The Malay Mail Online
June 17, 2015
JUNE 17 ― Last weekend, Projek Dialog, a non-governmental social discourse project aimed at promoting healthy debate and understanding within multicultural Malaysia, organised a forum entitled Melayu dan makna-maknanya, or “Malay and its meanings.”
I had the honour of being a panellist at that forum, together with Dr Lawrence Ross from Akademi Pengajian Melayu, Universiti Malaya; Syed Muhiyuddin from HAKIM; Syahredzan Johan from Lawyers for Liberty, and Nurhayyu Zainal from Parti Sosialis Malaysia. The forum was moderated by Projek Dialog’s Yana Rizal.
The forum began with Syahredzan enlightening the audience on the Constitutional definition of Malay. According to Article 160 of our country’s highest law, a Malay is defined by three characteristics, viz. a person who professes the religion of Islam, habitually speaks the Malay language, and conforms to Malay customs.
This legalistic definition of Malayness is interesting, because it effectively means that Malay is a political construct rather than an ethnic concept. Technically, this means that a Malay in Malaysia need not necessarily have any Malay genes whatsoever. For example, only in Malaysia would a Javanese identify as a Malay. In Indonesia, for example, no Javanese would ever claim to be a Malay.
Curiously, the Malaysian definition of Malay also prevents other ethnic Malays from qualifiying as Malays. For example, the great Filipino nationalist, José Rizal, an ethnic Malay who is hailed by history as an icon of the Malay race, would actually not qualify as a Malay in Malaysia, by virtue of the fact that he was not a Muslim.
A colonial legacy
In truth, the peoples of the Malay Archipelago are made up of over 300 diverse ethnic groups, such as the Javanese, Batak, Sundanese, Achehnese, Boyanese, Minangkabau, Malay, Mandailing (of which I am descended from) and many others, including the Bugis who are reputed to be great warriors, though such a reputation is today in doubt. Therefore, ethnically, Malays represent a small ethnic group that is one of many others.
How then did Malay become the popular reference for the native ethnic groups in Malaysia (in Indonesia, Malay refers to a small minority ethnic group)? Firstly, it was the British (such as founder of Singapore Stamford Raffles) who began to use the label.
This is mainly because most natives in the region spoke the Malay language ― the de facto lingua franca of the region due to the fact that it was the language used along the Straits of Malacca and the coastal areas of the Archipelago. Hence, even though the Malay ethnic community itself was small, the Malay language was adopted by both foreigners and locals as the trading language of the region.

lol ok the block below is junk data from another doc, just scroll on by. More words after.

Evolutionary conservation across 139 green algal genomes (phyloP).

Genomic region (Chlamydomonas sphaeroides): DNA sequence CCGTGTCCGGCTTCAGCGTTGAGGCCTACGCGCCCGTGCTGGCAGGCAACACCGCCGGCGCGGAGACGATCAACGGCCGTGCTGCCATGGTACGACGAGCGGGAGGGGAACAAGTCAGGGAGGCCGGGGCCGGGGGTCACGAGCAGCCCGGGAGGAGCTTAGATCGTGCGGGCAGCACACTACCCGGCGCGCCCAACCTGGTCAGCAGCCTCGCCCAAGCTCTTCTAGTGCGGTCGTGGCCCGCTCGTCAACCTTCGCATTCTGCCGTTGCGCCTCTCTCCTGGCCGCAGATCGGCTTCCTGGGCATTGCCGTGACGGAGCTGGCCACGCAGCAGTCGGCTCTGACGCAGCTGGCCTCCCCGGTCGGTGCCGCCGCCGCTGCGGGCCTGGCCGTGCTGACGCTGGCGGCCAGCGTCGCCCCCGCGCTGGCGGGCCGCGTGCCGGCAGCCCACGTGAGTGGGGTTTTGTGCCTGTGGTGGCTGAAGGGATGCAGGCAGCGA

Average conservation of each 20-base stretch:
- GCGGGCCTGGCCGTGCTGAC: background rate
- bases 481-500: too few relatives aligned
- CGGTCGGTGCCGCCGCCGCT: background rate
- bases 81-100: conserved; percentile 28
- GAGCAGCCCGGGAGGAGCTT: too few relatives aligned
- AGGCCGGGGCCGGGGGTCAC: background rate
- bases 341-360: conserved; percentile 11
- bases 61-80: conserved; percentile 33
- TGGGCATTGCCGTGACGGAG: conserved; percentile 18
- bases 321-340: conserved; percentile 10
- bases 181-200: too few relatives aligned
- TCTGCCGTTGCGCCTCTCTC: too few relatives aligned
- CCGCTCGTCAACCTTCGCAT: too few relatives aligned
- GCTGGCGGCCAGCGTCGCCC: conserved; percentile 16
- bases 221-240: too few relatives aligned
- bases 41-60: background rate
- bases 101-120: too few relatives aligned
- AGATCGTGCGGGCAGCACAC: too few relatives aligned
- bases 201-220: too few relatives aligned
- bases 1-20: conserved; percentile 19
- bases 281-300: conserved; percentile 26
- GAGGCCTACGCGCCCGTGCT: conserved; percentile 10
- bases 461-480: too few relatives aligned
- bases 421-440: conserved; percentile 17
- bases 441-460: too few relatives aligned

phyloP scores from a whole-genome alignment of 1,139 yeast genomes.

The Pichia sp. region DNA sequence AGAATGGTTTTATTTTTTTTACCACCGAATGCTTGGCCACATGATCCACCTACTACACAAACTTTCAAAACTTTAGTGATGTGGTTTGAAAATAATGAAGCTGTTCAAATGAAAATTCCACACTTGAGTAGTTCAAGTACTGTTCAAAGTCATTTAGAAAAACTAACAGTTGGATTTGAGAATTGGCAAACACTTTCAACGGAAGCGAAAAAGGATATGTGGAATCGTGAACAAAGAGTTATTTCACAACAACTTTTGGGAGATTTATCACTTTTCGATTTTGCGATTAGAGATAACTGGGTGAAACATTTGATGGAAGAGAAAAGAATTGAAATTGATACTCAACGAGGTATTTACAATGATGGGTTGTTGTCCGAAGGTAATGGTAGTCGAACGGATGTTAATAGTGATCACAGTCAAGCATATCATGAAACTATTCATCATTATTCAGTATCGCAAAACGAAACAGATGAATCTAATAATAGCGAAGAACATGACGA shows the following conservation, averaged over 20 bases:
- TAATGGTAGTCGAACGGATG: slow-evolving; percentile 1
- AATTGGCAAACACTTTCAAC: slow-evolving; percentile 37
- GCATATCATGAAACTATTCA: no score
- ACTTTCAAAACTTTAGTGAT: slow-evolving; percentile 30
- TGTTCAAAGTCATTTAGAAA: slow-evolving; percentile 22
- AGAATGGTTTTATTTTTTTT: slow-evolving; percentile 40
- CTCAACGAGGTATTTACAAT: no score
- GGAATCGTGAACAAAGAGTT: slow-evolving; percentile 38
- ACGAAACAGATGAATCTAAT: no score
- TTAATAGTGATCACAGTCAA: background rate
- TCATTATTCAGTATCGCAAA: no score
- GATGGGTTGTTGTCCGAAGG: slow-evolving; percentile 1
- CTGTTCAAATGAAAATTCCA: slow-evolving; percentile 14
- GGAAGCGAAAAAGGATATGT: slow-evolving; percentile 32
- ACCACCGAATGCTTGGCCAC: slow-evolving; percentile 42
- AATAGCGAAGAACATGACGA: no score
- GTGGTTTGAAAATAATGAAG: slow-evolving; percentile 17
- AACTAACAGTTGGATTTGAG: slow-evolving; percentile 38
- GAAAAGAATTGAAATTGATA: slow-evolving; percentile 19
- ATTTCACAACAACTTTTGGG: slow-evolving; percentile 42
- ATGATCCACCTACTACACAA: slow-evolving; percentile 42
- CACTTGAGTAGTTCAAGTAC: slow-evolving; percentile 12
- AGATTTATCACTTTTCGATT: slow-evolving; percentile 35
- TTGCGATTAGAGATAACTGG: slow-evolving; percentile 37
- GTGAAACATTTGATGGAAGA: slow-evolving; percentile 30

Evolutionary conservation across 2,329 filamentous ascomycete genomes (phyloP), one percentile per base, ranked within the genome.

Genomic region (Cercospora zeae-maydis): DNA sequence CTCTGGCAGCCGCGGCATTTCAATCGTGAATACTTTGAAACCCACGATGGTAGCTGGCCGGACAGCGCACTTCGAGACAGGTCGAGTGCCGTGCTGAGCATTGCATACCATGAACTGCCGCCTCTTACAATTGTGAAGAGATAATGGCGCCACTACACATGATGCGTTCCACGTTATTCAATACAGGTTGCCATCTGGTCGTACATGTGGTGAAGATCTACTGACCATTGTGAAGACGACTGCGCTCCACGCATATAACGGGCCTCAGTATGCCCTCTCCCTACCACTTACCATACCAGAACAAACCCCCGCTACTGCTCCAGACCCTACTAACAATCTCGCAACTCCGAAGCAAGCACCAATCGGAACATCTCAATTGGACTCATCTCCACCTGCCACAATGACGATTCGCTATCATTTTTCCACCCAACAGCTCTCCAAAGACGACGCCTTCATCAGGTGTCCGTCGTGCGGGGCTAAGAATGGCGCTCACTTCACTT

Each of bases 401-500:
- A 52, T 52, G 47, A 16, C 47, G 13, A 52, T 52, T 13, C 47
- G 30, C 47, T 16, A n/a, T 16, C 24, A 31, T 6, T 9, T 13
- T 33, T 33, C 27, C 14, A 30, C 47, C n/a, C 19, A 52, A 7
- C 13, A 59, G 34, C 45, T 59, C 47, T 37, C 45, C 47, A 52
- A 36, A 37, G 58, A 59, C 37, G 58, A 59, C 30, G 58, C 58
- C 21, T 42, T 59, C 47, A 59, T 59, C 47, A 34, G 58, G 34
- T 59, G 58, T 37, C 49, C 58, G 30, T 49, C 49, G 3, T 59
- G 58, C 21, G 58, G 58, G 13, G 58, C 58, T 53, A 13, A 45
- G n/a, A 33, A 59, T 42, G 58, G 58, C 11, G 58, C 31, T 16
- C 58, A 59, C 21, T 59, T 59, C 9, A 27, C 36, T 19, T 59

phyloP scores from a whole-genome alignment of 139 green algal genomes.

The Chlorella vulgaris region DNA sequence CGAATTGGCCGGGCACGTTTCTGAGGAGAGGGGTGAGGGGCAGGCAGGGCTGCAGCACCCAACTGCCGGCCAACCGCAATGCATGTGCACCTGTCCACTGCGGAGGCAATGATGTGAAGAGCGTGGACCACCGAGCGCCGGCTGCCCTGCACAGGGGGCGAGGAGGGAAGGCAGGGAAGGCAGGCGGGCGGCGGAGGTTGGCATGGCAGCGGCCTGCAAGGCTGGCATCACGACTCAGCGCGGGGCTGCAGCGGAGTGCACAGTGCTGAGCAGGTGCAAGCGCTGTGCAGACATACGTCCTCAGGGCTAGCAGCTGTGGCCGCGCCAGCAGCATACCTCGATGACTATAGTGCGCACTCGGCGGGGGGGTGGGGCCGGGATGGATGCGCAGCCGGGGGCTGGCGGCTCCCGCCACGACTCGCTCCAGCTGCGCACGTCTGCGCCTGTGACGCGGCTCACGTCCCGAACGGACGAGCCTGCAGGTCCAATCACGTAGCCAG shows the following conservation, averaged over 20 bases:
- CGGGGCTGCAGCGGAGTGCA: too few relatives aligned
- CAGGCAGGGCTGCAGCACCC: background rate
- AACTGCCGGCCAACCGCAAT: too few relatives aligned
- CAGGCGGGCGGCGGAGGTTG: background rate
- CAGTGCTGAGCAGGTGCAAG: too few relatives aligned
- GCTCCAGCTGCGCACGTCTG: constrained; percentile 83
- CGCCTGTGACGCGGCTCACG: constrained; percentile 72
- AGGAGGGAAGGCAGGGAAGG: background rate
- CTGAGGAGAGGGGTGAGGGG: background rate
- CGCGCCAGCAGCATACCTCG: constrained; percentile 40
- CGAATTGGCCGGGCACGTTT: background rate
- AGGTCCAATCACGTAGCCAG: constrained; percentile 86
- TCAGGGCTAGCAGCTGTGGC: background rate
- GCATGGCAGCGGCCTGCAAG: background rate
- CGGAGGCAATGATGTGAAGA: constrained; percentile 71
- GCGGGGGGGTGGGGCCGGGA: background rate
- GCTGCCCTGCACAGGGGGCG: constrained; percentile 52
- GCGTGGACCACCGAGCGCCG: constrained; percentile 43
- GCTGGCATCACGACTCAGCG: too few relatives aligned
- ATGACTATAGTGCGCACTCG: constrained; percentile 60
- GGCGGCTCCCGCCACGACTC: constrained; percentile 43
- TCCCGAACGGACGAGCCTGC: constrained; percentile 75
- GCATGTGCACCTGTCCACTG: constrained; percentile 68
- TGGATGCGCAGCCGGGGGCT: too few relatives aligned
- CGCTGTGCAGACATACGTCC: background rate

Having decided to label all the different ethnic natives as Malays, the British decided to streamline it through its official documents such as the government population censuses. And through the colonial policy of divide and conquer, the seeds of polarisation in our country were sowed.
Standardisation of Malay is against the Malay nature itself
It is important to bear in mind that ethnicity is a concept that is far from monolithic or homogenous. Every geographical province or tribe, even within the peninsula itself, have diverse cultural practices and backgrounds. Therefore, ethnicity is an amalgamation of many cultures merged over time.
For example, the Malays in Terengganu and Sarawak have very different dialects. As a Perakian, even I find the east coast Malay dialects to be quite alien. Even cultural practices were different. For example, the Mak Yong, which has Hindu-Buddhist origins, is popular with the Kelantanese Malays, while the Kuda Kepang with its Javanese influence is popular in Johor.
As Dr Lawrence Ross noted, the Malay culture was never homogenous and will always expand and evolve by adapting to its surrounding influences. Therefore, it is also not easily defined and should not adopt strict labelling.
However, our own history has been rewritten by the authorities, as over six decades we have experienced a systematic campaign of standardisation of Malay culture and language. This is in line with the Marxist concept of cultural hegemony, in which the ruling class captures the dominant culture of a society by imposing its own worldview on the masses.
According to Syed Muhiyuddin, Malays should not be afraid to reject the attempt by leaders to enforce an artificial identity upon them. However, in order to do this, we first need to understand our own roots better. Therefore, it is high time that we revise our history textbooks in order to produce a new generation of Malaysians who are proud of their roots.
Reclaiming our identities
In summary, we should not let politicians decide what is Malay and what is not. Our identities are our heritage, and the government has no right to tell us what we are. As Syahredzan said, “The greatest tragedy that has befallen Malay culture and the Malays over the years is actually the hijacking of Malayness by those with vested interests.”
Therefore, it is time we reclaim our identities. Echoing Syahredzan, I am a Muslim, a Malay and a Malaysian, in no specific order. I am all three. That is my identity and no one has the right to take it away from me.